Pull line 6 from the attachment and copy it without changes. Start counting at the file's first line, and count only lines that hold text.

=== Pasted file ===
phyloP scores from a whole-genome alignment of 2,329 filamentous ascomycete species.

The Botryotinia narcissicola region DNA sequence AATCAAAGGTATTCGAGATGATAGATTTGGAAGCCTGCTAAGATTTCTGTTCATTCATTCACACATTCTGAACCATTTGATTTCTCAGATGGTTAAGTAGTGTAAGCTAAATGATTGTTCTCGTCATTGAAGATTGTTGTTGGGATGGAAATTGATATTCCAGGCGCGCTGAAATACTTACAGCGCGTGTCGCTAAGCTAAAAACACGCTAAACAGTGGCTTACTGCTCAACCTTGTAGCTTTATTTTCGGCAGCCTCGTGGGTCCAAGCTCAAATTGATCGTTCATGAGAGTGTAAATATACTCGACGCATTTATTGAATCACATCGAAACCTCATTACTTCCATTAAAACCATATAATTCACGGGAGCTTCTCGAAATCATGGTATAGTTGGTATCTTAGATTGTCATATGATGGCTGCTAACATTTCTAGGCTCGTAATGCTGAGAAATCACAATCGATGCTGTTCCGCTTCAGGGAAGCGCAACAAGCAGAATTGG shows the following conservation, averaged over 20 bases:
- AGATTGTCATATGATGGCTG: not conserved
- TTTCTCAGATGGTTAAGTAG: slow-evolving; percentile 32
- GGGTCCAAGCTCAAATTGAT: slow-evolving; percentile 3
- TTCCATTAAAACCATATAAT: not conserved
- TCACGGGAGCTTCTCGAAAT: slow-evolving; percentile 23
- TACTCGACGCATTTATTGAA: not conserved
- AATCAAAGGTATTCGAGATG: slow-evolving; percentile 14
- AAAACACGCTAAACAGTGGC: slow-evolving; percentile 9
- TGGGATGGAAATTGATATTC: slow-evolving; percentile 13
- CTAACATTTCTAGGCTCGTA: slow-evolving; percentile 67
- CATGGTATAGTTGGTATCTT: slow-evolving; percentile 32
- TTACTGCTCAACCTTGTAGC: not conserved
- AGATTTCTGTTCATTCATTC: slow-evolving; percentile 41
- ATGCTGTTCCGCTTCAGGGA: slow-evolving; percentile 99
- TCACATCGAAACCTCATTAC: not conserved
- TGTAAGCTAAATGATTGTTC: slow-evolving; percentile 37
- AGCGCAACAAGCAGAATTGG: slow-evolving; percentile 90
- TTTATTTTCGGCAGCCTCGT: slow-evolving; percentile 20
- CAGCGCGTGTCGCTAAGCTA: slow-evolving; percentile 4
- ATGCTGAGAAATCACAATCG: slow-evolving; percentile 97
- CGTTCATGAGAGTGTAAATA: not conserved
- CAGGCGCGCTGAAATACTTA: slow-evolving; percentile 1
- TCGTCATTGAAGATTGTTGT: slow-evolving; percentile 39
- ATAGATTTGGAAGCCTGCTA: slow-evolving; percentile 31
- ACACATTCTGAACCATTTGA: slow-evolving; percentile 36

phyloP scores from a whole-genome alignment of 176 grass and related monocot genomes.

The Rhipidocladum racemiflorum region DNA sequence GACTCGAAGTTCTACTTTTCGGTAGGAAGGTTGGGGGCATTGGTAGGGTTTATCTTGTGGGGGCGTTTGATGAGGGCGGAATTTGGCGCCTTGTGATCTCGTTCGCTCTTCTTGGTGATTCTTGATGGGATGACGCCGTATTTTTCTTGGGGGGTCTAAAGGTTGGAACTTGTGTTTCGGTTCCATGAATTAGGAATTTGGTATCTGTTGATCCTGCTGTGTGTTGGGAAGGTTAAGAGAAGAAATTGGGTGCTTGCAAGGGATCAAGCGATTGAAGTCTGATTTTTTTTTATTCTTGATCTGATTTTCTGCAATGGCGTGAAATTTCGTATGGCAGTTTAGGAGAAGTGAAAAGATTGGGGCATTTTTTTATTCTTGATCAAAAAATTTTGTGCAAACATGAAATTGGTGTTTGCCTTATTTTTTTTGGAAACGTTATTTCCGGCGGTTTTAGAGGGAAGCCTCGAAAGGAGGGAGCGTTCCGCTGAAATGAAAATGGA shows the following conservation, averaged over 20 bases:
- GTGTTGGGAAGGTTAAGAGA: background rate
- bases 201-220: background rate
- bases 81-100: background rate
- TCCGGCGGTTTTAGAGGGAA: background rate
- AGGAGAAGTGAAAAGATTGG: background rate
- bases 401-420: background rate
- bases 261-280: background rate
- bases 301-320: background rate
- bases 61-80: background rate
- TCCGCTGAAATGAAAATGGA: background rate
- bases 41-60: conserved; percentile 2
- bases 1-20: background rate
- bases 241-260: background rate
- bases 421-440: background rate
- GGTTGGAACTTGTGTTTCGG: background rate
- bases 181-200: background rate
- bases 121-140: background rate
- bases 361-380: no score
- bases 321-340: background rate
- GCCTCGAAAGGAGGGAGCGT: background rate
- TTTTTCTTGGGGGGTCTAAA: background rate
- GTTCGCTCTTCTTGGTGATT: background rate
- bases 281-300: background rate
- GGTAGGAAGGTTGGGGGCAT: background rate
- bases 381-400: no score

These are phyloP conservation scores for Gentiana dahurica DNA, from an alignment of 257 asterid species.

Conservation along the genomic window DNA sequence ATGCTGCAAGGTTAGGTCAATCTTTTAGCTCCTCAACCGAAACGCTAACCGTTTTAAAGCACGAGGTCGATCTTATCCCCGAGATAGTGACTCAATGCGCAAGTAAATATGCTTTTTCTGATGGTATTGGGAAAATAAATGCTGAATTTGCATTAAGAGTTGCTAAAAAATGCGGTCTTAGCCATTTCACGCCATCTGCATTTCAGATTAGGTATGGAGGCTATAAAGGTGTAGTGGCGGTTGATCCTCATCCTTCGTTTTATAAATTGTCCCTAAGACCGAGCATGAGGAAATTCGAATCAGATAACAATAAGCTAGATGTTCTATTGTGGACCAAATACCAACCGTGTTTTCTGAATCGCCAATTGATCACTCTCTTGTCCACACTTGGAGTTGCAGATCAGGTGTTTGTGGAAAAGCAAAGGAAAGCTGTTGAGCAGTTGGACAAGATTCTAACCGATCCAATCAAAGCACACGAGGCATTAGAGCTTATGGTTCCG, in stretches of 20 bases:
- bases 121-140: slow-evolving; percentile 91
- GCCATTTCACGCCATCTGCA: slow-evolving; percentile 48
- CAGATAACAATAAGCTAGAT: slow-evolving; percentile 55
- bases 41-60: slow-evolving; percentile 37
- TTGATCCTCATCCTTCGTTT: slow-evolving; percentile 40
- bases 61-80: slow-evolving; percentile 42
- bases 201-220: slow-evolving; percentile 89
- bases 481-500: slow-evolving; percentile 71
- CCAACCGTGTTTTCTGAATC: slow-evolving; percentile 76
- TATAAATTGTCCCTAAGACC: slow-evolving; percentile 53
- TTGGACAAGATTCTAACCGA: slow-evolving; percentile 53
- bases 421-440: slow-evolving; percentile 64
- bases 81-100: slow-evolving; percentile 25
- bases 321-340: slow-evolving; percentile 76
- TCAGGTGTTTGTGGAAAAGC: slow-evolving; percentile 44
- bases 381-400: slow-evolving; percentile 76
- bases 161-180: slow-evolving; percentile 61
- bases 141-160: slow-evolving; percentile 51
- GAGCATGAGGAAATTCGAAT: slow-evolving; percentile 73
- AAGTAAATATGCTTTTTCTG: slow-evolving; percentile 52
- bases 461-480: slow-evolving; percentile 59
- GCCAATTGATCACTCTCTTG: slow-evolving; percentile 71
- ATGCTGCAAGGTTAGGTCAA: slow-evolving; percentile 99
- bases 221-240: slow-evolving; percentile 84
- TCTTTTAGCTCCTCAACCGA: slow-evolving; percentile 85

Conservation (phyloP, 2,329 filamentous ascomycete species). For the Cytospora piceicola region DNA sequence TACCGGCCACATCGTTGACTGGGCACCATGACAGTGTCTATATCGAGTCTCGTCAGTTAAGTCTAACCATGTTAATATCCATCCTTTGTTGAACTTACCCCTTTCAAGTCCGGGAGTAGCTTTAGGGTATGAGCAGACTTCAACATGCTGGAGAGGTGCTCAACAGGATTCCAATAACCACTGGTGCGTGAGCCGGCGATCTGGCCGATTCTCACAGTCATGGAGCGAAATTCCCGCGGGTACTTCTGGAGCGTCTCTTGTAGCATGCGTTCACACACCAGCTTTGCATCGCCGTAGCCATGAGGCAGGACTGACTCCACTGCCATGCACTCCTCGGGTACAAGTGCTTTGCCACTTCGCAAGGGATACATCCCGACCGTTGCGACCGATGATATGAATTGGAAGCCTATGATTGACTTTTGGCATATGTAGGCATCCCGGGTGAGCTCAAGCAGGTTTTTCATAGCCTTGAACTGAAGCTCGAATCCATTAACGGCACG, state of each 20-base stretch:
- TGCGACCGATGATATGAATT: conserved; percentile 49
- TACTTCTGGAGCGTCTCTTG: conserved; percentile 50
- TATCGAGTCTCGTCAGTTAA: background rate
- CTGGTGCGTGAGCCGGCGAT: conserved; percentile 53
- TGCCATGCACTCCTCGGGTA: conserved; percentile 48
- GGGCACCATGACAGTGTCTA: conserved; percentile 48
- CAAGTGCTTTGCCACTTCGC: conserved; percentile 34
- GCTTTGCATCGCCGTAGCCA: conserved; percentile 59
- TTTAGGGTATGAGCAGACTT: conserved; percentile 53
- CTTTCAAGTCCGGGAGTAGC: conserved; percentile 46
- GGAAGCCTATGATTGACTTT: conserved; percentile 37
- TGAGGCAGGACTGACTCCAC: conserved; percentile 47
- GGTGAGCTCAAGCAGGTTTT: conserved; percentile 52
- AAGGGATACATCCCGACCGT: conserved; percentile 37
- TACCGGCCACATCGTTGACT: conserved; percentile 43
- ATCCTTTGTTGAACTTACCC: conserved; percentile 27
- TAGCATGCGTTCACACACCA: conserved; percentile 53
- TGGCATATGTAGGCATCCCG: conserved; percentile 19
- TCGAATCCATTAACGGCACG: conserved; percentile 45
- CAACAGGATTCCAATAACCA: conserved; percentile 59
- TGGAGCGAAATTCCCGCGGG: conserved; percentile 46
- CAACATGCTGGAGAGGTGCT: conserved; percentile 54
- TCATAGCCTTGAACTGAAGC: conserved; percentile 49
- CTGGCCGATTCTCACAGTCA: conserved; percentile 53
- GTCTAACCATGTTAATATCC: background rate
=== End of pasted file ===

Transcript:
- TTCCATTAAAACCATATAAT: not conserved